More anciently, the Roman gallery of great martyrs inspired the people of the Eternal City to keep vigil the night prior to feasts at the church which housed the relics of the day's saint or at least which was under his or her patronage. Over time this praxis became recognized as the "stational churches" for Papal Masses, noted in Missals printed prior to the 1960s. Over time the acts of devotion during these stational Masses augmented into great events in their own right, like the carrying of an image of Christ from the Lateran into Santa Maria Maggiore during Lauds for the Assumption. To this day Masses are said for stational feasts and for the days of Lent at their old locations, although only sparingly by the Pope himself.

One wonders what might have happened if not for the Reformation and erection of the SCR in 1588, which stunted the natural process of adapting the traditional liturgy for the needs of those who heard it and whose beneficence enabled it. Might the Corpus Christi or Candlemas mystery plays of York have somehow become liturgical acts along of the same lines as the akathist to the Theotokos? Or might the hymnody from those plays have found place in the liturgy as they did in popular culture? Devotion to the Blessed Sacrament in the form of Benediction did become a quasi-part of the liturgy. Whatever might have happened did not come to pass, which leaves it to us today, in the process of recuperating liturgical tradition, to recover the proper place of devotion as part of the Roman rite's "stuff." Far be it from importing an Eastern perspective into the Latin Church, the Greek tradition cleaned the lens for looking at our Roman inheritance.


  1. "which the so-called 'Traditionalists' seemingly have no interest in reviving" -- that sounds a bit gratuitous. At our local FSSP parish, most weekday Masses are followed by Litanies, chanted in Latin by the priest, with the congregation chanting the recurring responses, of St. Joseph (Mondays), the Sacred Heart (Fridays), and Our Lady of Loreto (Saturdays). I am pretty sure (though I may be wrong), that in indult days before the Fraternity recently took over, these were recited in the vernacular, not chanted solemnly in Latin. In any event, their new mode of celebration fits seamlessly with the end of Mass and I have seen/experienced them as analogous to the singing of an Akathist or Moleben after liturgy or vespers at our various local Byzantine churches. In fact, this practice has really made me appreciate Litanies (and their paraliturgical potential) in a way I hadn't before.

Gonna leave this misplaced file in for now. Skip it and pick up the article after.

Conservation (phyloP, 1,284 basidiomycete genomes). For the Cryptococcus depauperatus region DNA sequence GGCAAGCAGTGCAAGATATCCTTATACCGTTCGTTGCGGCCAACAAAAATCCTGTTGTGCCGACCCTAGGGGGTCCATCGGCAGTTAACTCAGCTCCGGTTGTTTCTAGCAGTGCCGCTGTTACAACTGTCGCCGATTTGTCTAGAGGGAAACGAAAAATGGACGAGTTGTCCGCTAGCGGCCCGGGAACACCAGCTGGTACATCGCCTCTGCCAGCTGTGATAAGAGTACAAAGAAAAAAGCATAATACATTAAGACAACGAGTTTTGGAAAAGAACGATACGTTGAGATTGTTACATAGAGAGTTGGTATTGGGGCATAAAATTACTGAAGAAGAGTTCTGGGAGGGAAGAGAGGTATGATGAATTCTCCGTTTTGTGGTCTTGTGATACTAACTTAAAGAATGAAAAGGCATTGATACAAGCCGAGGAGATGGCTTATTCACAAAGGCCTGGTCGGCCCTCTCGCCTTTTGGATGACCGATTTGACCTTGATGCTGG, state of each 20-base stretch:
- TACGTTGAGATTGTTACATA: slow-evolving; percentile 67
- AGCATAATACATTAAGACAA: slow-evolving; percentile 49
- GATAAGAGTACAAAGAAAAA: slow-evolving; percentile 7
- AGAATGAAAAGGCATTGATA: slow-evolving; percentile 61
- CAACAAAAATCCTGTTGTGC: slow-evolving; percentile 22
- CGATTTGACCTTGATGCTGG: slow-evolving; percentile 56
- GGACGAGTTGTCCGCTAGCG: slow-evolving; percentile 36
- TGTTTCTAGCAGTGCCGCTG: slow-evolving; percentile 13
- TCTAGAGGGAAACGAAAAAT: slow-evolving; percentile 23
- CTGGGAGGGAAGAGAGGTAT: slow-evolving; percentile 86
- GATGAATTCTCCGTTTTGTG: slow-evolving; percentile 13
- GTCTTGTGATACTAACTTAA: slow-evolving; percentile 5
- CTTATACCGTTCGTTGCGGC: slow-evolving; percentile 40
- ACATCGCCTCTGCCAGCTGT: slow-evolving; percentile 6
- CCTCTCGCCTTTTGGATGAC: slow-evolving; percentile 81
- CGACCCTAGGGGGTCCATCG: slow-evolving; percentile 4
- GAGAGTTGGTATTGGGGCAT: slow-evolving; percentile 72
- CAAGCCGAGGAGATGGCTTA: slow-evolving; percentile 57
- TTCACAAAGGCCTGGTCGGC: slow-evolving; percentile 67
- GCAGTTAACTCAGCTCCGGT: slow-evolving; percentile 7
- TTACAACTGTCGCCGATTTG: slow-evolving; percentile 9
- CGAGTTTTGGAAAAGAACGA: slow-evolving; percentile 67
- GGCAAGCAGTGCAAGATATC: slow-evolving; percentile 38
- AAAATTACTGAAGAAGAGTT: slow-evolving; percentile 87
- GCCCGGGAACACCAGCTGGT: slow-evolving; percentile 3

1. These are fair partial recoveries and seriously improved over how things were when Summorum came out. Where I was going, though, was towards the fuller things that were done quite commonly prior to the 20th century: regularly scheduled Requiem Masses for benefactors, the Office of the BVM on Saturdays, Sunday Vespers & Benediction.

      Reviving devotions in the way you mentioned it, to be sure, a good thing and something that always featured prominently in parish schedules "back in the day."

    2. In this time of replanting and rebuilding, our urgent task at hand is to nurture any and all real plants poking their heads out through the dead concrete of the oppressive, modernist liturgical monoculture. Rome wasn't built in a day, and it sure as heck won't be rebuilt in a day, either. But I'm personally encouraged. My canonical parish now has weekly Evensong in the Ordinariate use, and the local FSSP apostolate has been moving toward more and better liturgical music and fuller celebrations, with budding talk of Sunday Solemn Vespers somewhere down the pike. There are also probably at least 3-4 different opportunities for regular Liturgy of the Hours in the ordinary form within an hour's drive.

  2. Speaking of liturgizing devotions, we Filipinos have our peculiar structure of doing our novenas, patterned after the Divine Office.

    1. There is a Possibility of Integrating The Pentecost Novena with OF Vespers or so I Have read in the Directory on Popular Piety(2001).